This was God's primary purpose for Paul from the beginning. God revealed this to Ananias in Acts 9:15 when He instructed Ananias: “Go, for he is a chosen instrument of mine to carry my name before the Gentiles and kings and the children of Israel.” However, as a baby Christian Paul didn’t realize this – not right away. All Paul knew was that he had to preach Jesus. Acts 9:20 describes Paul in the aftermath of his conversion was proclaiming Jesus in the synagogues. So at the beginning Paul preached to the group he was most familiar with, most comfortable with. He went to the Jewish people, his own people whom he had grown up around. It would be some 3 years later in Jerusalem that God would reveal to Paul in a vision that his mission was primarily to preach the Gospel to the Gentiles. Paul’s own testimony: “And He said to me, ‘Go, for I will send you far away to the Gentiles.’” (Acts 22:21)

READ Galatians 1:16b-17

When Paul got saved and began to preach Jesus, needless to say, the old Jewish guard was not very happy with their main man, Paul. The Book of Acts does not explicitly tell us that Paul went to Arabia. But Acts 9:23 tells us that Paul returned to Damascus “when many days had passed.” This would fit the timeline of when Paul went to Arabia. When Paul returned back onto the scene the Jews plotted to kill him. Thanks to the Christian believers in Damascus, their evil plans were thwarted and Paul escaped to Jerusalem.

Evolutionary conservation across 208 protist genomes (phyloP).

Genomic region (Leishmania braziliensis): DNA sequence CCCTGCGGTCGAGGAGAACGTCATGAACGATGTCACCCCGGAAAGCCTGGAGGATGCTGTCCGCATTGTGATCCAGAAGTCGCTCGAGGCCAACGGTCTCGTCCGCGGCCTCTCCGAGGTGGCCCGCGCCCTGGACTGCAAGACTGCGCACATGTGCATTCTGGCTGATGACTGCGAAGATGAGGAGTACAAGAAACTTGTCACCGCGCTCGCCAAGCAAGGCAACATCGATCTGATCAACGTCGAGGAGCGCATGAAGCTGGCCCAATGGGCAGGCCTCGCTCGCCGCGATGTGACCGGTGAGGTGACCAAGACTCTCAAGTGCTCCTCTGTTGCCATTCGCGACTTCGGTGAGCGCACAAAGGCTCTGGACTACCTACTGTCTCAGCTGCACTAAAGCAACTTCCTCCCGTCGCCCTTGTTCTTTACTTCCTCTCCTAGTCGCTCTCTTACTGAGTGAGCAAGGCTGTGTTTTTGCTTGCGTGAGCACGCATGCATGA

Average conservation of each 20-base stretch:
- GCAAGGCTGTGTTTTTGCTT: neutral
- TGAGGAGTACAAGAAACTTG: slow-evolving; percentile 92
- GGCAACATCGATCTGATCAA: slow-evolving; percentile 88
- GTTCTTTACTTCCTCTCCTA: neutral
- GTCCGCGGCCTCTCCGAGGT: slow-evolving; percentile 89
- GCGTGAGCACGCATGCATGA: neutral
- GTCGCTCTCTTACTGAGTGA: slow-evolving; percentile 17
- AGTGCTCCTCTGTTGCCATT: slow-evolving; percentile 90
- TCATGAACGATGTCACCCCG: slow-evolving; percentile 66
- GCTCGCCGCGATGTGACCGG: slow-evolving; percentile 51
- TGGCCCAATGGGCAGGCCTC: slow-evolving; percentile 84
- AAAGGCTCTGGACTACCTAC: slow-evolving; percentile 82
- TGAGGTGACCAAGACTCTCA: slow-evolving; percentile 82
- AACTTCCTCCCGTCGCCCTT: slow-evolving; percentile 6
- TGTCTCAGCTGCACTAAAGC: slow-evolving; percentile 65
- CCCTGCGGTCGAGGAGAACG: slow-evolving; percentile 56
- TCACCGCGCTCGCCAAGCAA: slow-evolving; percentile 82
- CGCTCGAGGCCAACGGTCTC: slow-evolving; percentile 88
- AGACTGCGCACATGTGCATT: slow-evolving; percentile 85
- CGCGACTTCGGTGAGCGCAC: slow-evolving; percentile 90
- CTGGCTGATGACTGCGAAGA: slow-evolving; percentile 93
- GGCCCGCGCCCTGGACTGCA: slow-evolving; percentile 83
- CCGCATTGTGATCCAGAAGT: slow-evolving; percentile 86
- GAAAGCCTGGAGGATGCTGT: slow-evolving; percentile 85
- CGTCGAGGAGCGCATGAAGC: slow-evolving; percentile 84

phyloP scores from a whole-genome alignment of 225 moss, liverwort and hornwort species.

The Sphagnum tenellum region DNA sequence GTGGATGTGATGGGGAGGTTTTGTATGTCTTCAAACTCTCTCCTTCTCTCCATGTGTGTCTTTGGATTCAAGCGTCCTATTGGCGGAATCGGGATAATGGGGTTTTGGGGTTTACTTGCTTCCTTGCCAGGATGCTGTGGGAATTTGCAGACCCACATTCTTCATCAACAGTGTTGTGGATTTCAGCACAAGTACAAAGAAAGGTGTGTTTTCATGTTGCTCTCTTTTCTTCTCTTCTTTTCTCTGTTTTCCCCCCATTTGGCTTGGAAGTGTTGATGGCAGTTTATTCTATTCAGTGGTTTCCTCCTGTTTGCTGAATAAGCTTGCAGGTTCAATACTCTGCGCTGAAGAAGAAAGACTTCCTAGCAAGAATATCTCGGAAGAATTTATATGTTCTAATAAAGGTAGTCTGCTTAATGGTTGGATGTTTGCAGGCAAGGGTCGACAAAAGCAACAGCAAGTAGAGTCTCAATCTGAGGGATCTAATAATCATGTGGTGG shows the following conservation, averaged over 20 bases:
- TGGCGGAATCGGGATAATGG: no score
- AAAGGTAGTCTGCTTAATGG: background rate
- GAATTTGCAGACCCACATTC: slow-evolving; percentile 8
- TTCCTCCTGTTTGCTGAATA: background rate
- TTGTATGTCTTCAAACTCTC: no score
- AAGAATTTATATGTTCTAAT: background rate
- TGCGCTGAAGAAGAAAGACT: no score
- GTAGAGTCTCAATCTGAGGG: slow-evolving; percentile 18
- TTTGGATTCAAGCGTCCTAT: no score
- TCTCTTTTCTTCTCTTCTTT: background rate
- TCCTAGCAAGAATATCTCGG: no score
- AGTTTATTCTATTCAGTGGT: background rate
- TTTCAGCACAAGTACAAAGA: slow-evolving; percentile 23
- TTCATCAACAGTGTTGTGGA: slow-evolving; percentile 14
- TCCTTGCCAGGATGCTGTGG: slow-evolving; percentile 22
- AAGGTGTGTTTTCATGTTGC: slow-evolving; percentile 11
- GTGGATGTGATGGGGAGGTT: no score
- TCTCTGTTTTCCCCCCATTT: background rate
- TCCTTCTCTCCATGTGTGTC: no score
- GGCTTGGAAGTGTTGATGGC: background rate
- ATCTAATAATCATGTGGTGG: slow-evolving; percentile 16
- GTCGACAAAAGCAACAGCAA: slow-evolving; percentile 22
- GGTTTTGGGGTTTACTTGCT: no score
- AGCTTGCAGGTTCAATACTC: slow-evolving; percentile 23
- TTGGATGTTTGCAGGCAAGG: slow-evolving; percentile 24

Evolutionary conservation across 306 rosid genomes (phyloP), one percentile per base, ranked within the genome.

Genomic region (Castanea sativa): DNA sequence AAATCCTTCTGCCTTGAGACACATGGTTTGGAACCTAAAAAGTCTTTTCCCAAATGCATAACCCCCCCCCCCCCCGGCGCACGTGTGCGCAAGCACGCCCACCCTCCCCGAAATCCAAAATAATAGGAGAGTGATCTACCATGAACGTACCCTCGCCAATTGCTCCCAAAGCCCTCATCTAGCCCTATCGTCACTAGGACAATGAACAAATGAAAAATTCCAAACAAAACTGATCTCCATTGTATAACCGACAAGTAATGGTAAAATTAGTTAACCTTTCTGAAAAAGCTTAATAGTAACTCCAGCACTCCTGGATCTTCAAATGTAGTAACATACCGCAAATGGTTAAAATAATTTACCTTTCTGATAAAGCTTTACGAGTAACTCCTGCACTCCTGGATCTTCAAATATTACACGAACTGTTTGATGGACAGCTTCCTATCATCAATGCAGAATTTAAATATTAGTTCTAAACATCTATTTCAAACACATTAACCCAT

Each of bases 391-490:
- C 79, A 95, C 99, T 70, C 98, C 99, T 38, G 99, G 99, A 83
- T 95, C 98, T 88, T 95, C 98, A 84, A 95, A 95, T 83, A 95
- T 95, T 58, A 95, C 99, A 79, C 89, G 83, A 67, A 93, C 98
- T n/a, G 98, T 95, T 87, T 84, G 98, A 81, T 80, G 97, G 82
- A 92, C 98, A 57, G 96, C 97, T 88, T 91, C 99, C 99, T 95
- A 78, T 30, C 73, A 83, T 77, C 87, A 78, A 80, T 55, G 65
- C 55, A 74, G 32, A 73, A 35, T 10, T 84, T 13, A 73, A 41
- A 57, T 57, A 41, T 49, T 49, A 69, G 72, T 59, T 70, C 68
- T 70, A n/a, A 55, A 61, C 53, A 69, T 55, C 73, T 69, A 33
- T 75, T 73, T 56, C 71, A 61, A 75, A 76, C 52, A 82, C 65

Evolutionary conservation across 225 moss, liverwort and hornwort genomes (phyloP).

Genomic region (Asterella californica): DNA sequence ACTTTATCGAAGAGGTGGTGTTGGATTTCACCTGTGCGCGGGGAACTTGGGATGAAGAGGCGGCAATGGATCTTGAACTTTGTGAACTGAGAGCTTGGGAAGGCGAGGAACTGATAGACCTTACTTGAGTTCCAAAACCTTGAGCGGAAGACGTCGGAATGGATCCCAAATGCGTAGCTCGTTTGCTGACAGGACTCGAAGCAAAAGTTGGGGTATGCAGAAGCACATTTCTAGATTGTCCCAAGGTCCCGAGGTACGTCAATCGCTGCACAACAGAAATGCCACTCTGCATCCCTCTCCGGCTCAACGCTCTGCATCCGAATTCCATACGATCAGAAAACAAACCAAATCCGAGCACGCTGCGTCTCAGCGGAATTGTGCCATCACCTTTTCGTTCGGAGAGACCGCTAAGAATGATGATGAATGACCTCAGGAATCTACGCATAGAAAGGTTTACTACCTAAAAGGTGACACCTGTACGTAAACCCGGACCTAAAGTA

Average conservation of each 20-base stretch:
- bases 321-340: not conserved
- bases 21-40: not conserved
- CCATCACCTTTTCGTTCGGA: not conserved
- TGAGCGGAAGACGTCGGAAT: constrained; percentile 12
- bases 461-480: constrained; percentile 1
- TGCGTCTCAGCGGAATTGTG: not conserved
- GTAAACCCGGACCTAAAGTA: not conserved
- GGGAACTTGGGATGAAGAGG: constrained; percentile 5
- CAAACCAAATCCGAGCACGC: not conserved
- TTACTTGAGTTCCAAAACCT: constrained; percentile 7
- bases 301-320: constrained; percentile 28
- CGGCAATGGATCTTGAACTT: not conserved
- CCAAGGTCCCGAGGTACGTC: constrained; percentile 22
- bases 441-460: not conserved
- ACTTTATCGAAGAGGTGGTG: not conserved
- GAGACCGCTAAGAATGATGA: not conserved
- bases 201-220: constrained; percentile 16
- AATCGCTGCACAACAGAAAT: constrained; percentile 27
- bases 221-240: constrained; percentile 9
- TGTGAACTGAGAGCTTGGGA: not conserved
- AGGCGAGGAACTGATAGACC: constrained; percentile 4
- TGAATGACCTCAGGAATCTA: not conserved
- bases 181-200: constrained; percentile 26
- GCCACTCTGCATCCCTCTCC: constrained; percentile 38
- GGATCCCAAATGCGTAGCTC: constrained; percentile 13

Let me touch briefly on the time Paul spent in Arabia. It was a period of learning and re-training for Paul. There was a need for this because Paul thought, felt and acted like the devout Jew he had been all his life. He was just learning what Christianity was all about. So, who was it that taught Paul while he was away in Arabia? Paul's says, “I did not immediately consult with flesh and blood." This may mean that most of his re-education was not taught by men, but rather by God either thru His angels or by inspiration of the Holy Spirit or, as many Bible scholars believe, by the Lord Jesus Himself.  I like to use my sanctified imagination and I picture Jesus sitting down and explaining to Paul in detail how He, Jesus, had fulfilled all of those Old Testament prophecies concerning the Messiah – just like He did with the 2 guys on the road to Emmaus. Paul was familiar with the O.T. scriptures. He had probably memorized large portions of them. But now he views them in a completely new light!

READ Galatians 1:18-20